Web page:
Reportable Progress, At Least

I finally have some progress to report on the huck lace baby blanket warp!  After working on it in my "free" time since January 8th, I can report that all of the warp is on the sectional beam and is hanging from the lease sticks behind the shafts.  I still need to move some heddles from shafts 7 and 8 to shafts 1 and 2 before I can start threading, as there are many, many more ends on those first 2 shafts in any huck lace draft.  The one saving grace to this grind of warping such a wide warp, is that the Supima cotton is so very soft, it's a pleasure to have it run through my hands over and over.

Here is a shot of the sectional beam taken this morning;



You can see that I could have gone a bit wider, but not by much.  I kept wonking into those uprights when I was beaming the outermost sections.  This is the widest warp I have ever done, so weaving should be interesting!

And here is the warp hanging from the lease sticks.  It looks very disorganized, because there was a long length of warp hanging down from the sticks, and I have cats, so I just laid them back onto the sticks.  Once I move the heddles, I'll move the sticks forward to just behind the shafts, which will take up some of the long length.



On another note, here's a bit of an interesting story from yesterday.  Last fall, I took out an old violin that my grandfather had owned and had tried to teach himself many decades ago.  I have no idea when he got it or how old it was when he did, and I never actually saw him play it, but I've been told that he was not very successful in his efforts.  It's been in our house for a long time, and I had never tried it before, though hubby and sons had in the past and just gotten scratchy noise.  I decided to try to teach myself a bit, but had to replace the strings and the bridge, and get a new bow.  Still, it wasn't pretty!  I would practice every day that I could, and I think my open bowing sounded ok, but most fingered notes were diminished no matter what I did.  Being me, I obviously blamed it all on myself and my lack of ability/experience.

The violin got put away during the holidays, and when I got it out a couple of weeks ago, the strings were very loose, and the pegs wouldn't stay put.  I contacted a local strings shop, but couldn't get the violin there until yesterday.  In the meantime, once the weather stopped being sub-zero, the pegs behaved so I could start practicing again, without much improvement.  I almost didn't bring it to the shop, since the pegs weren't the problem anymore, but decided to anyway.  Now, mind you, the violin looks old, and has many cracks, most of which had been repaired after a fashion.  The case was awful, old with no padding.  But still my screeching must be me, right??  He took one look at it, and basically said it is unplayable.  My first reaction?  Phew!!  So maybe not totally me!  Then my heart sank because a new violin is not in the budget.  He looked some more, pointed out all kinds of problems, but then said that he was intrigued.  He estimated that the violin was from the late 1700's to early 1800's, and has not been treated well.  The body is a bit bigger than most, but not big enough to be a cut-down viola.  The scroll is original, some of the wood grafting was done with great skill, but some not at all.  He wants to research it some more and may want to keep it to restore it if I don't want to put thousands into it - um, nope.  We may do a trade, so that I have something to play.  We ended up talking to him for about an hour, about violin and bow histories, wood and sound qualities (which greatly interested my wooden boat building hubby), as well has other interesting Maine and musical topics.  It was very fascinating.  So, for now, I can rest my fingers and keep watching Youtube tutorials, and await his assessment later this coming week or the next.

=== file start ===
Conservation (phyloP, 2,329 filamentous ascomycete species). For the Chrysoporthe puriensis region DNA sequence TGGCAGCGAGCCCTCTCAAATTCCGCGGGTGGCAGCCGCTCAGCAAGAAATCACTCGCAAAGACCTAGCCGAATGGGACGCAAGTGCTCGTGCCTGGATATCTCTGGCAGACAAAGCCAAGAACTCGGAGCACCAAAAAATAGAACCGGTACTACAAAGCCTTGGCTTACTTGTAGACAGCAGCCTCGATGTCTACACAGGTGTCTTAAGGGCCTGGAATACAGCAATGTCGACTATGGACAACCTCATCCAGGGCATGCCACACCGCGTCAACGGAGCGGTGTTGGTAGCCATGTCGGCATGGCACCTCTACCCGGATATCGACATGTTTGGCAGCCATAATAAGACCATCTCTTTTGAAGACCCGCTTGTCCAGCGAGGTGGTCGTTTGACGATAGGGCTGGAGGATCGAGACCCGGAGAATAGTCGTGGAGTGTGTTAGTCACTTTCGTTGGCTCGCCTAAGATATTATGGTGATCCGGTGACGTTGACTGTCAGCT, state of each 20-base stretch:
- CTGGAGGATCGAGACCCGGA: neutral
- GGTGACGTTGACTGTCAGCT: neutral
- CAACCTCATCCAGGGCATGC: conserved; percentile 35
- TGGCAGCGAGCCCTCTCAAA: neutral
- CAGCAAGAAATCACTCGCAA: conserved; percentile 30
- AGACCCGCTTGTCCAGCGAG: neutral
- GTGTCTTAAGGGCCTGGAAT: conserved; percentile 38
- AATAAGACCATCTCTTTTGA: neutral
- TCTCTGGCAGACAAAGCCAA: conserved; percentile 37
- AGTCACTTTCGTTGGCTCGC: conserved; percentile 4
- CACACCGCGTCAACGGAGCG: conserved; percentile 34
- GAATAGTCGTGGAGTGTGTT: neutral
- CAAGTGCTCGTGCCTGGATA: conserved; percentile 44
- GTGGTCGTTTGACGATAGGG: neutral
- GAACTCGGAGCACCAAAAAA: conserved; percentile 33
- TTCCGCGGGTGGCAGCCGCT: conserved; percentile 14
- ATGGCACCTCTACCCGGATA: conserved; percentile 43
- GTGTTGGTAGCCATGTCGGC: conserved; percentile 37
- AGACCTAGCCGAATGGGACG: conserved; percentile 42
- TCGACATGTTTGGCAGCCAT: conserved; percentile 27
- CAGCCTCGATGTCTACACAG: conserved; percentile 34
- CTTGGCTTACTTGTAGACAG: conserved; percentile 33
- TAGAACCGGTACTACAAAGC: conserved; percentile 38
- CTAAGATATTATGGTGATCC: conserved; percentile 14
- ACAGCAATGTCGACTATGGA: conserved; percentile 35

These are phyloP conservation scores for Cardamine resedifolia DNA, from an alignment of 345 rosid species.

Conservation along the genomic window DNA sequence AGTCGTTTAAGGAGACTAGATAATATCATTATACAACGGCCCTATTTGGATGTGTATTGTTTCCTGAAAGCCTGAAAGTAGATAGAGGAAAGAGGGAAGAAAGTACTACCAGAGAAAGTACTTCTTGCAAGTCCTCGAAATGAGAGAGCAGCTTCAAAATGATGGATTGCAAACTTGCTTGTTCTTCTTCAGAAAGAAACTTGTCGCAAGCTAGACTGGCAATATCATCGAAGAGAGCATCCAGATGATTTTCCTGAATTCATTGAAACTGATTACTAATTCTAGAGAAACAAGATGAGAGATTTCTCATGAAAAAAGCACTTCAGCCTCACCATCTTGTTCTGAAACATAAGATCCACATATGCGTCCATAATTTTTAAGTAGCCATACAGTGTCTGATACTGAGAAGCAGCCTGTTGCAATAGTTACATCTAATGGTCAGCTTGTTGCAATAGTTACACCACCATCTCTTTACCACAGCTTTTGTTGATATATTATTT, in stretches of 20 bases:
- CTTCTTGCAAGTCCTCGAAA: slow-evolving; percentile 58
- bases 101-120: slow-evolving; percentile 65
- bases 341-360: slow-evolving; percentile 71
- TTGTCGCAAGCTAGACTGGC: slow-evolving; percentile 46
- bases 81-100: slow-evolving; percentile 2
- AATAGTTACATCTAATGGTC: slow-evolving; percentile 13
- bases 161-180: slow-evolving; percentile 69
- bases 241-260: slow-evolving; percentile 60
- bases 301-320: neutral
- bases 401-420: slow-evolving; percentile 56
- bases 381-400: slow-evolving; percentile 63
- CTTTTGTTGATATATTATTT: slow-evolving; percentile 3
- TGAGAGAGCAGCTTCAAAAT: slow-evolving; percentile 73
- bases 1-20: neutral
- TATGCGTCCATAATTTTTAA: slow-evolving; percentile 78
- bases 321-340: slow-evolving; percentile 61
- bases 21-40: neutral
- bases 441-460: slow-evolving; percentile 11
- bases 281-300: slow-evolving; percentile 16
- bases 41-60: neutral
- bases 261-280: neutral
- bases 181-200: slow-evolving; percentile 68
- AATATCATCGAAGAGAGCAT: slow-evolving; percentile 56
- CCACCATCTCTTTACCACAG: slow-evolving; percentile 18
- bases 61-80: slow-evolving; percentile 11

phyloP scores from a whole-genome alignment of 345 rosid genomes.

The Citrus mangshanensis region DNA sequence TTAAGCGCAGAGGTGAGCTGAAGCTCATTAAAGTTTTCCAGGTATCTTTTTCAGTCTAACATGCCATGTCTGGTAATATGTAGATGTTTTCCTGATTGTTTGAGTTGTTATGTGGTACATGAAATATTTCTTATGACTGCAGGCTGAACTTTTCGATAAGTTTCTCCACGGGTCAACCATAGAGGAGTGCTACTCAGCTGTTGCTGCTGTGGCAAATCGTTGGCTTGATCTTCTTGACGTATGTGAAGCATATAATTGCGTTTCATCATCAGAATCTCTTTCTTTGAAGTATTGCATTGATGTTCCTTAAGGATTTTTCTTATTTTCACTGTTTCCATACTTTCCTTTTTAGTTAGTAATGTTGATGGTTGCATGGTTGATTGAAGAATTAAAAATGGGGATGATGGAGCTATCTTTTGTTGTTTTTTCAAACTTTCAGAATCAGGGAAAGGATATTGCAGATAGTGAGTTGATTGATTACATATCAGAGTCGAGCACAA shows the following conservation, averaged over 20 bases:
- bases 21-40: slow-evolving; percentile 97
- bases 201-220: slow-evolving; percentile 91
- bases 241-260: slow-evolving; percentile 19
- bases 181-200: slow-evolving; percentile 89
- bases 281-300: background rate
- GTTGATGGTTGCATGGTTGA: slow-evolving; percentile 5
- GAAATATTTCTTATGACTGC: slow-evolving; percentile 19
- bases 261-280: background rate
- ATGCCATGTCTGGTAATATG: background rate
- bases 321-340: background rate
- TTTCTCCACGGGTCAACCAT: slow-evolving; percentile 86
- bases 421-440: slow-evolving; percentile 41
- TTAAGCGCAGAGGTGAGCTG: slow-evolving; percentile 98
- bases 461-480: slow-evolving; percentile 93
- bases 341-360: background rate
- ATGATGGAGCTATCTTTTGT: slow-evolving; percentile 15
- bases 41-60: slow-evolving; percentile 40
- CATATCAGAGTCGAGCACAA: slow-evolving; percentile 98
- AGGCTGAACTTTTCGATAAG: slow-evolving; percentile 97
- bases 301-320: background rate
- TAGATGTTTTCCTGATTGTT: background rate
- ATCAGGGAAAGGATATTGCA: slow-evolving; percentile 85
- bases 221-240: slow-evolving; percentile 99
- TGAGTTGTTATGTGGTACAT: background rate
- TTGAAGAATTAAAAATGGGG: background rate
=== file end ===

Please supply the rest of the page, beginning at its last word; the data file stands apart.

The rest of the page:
Comments

  1. I don't sectional beam, so it's always interesting to me to see photos of those who do. I didn't realize you still use lease sticks with a sectional....do you simply put the first whole section over and the next whole section under? Please show a photo of that, when you get there.

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  2. Actually, I wound this warp with a cross 2 at a time, so every two threads are on opposite lease sticks, just like they would be without a sectional beam. At times, if the number of ends aren't too many and color order isn't an issue, I don't use a cross, and just lay each section over one lease stick. I try to pick each thread as much in order as I can - the lease stick just holds the warp up so I can see it. I've started to thread today, so I'll try to take an in-progress photo for you.

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